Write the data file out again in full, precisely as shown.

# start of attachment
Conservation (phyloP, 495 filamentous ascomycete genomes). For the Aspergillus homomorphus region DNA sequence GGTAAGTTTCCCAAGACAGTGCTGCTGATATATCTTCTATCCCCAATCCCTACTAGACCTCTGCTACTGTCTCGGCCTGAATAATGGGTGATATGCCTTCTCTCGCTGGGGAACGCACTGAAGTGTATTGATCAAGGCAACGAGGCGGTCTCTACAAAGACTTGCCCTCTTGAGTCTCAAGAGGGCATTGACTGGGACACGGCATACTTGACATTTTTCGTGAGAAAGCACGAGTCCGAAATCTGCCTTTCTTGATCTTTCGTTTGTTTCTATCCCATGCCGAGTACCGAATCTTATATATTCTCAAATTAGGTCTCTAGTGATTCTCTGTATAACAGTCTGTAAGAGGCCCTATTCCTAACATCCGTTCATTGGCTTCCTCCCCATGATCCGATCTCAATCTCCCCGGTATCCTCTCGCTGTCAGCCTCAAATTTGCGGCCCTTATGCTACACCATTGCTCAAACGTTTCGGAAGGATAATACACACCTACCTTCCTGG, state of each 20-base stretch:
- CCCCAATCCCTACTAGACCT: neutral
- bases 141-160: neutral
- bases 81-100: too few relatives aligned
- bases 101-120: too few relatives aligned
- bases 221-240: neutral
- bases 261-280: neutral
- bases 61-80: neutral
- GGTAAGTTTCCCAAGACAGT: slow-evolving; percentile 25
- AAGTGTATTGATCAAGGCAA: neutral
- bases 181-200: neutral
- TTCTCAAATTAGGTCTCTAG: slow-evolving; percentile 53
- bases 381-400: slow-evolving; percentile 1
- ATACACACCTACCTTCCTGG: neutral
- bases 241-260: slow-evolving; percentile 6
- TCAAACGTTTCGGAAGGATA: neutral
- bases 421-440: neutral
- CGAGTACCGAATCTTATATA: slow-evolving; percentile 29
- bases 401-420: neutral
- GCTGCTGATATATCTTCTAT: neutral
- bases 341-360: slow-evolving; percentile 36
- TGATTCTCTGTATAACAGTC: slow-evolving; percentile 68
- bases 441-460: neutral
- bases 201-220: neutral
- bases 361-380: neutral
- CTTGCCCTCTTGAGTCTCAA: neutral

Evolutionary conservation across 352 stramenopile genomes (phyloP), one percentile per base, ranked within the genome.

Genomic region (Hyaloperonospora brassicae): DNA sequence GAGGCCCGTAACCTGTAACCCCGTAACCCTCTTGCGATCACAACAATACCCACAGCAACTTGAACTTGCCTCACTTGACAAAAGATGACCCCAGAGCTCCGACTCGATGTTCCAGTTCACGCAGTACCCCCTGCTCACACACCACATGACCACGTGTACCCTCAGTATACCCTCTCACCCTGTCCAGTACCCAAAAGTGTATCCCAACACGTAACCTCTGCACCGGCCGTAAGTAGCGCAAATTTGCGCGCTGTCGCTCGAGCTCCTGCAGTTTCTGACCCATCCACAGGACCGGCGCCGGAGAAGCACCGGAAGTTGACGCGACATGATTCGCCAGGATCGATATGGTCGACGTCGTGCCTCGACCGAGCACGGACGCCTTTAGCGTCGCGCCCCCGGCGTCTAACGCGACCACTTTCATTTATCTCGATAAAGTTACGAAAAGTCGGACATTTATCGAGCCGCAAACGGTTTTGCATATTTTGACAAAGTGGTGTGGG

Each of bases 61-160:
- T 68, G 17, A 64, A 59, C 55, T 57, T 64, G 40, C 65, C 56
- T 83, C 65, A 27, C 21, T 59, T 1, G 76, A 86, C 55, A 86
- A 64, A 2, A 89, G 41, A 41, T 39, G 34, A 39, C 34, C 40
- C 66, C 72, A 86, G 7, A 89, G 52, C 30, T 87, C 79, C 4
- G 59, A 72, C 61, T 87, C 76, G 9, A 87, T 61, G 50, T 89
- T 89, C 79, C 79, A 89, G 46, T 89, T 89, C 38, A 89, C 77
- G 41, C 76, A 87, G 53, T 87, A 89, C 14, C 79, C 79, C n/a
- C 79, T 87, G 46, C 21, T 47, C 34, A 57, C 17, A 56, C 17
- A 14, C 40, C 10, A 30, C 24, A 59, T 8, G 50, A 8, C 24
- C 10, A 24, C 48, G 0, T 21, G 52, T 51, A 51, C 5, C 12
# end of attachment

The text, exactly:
Conservation (phyloP, 495 filamentous ascomycete genomes). For the Aspergillus homomorphus region DNA sequence GGTAAGTTTCCCAAGACAGTGCTGCTGATATATCTTCTATCCCCAATCCCTACTAGACCTCTGCTACTGTCTCGGCCTGAATAATGGGTGATATGCCTTCTCTCGCTGGGGAACGCACTGAAGTGTATTGATCAAGGCAACGAGGCGGTCTCTACAAAGACTTGCCCTCTTGAGTCTCAAGAGGGCATTGACTGGGACACGGCATACTTGACATTTTTCGTGAGAAAGCACGAGTCCGAAATCTGCCTTTCTTGATCTTTCGTTTGTTTCTATCCCATGCCGAGTACCGAATCTTATATATTCTCAAATTAGGTCTCTAGTGATTCTCTGTATAACAGTCTGTAAGAGGCCCTATTCCTAACATCCGTTCATTGGCTTCCTCCCCATGATCCGATCTCAATCTCCCCGGTATCCTCTCGCTGTCAGCCTCAAATTTGCGGCCCTTATGCTACACCATTGCTCAAACGTTTCGGAAGGATAATACACACCTACCTTCCTGG, state of each 20-base stretch:
- CCCCAATCCCTACTAGACCT: neutral
- bases 141-160: neutral
- bases 81-100: too few relatives aligned
- bases 101-120: too few relatives aligned
- bases 221-240: neutral
- bases 261-280: neutral
- bases 61-80: neutral
- GGTAAGTTTCCCAAGACAGT: slow-evolving; percentile 25
- AAGTGTATTGATCAAGGCAA: neutral
- bases 181-200: neutral
- TTCTCAAATTAGGTCTCTAG: slow-evolving; percentile 53
- bases 381-400: slow-evolving; percentile 1
- ATACACACCTACCTTCCTGG: neutral
- bases 241-260: slow-evolving; percentile 6
- TCAAACGTTTCGGAAGGATA: neutral
- bases 421-440: neutral
- CGAGTACCGAATCTTATATA: slow-evolving; percentile 29
- bases 401-420: neutral
- GCTGCTGATATATCTTCTAT: neutral
- bases 341-360: slow-evolving; percentile 36
- TGATTCTCTGTATAACAGTC: slow-evolving; percentile 68
- bases 441-460: neutral
- bases 201-220: neutral
- bases 361-380: neutral
- CTTGCCCTCTTGAGTCTCAA: neutral

Evolutionary conservation across 352 stramenopile genomes (phyloP), one percentile per base, ranked within the genome.

Genomic region (Hyaloperonospora brassicae): DNA sequence GAGGCCCGTAACCTGTAACCCCGTAACCCTCTTGCGATCACAACAATACCCACAGCAACTTGAACTTGCCTCACTTGACAAAAGATGACCCCAGAGCTCCGACTCGATGTTCCAGTTCACGCAGTACCCCCTGCTCACACACCACATGACCACGTGTACCCTCAGTATACCCTCTCACCCTGTCCAGTACCCAAAAGTGTATCCCAACACGTAACCTCTGCACCGGCCGTAAGTAGCGCAAATTTGCGCGCTGTCGCTCGAGCTCCTGCAGTTTCTGACCCATCCACAGGACCGGCGCCGGAGAAGCACCGGAAGTTGACGCGACATGATTCGCCAGGATCGATATGGTCGACGTCGTGCCTCGACCGAGCACGGACGCCTTTAGCGTCGCGCCCCCGGCGTCTAACGCGACCACTTTCATTTATCTCGATAAAGTTACGAAAAGTCGGACATTTATCGAGCCGCAAACGGTTTTGCATATTTTGACAAAGTGGTGTGGG

Each of bases 61-160:
- T 68, G 17, A 64, A 59, C 55, T 57, T 64, G 40, C 65, C 56
- T 83, C 65, A 27, C 21, T 59, T 1, G 76, A 86, C 55, A 86
- A 64, A 2, A 89, G 41, A 41, T 39, G 34, A 39, C 34, C 40
- C 66, C 72, A 86, G 7, A 89, G 52, C 30, T 87, C 79, C 4
- G 59, A 72, C 61, T 87, C 76, G 9, A 87, T 61, G 50, T 89
- T 89, C 79, C 79, A 89, G 46, T 89, T 89, C 38, A 89, C 77
- G 41, C 76, A 87, G 53, T 87, A 89, C 14, C 79, C 79, C n/a
- C 79, T 87, G 46, C 21, T 47, C 34, A 57, C 17, A 56, C 17
- A 14, C 40, C 10, A 30, C 24, A 59, T 8, G 50, A 8, C 24
- C 10, A 24, C 48, G 0, T 21, G 52, T 51, A 51, C 5, C 12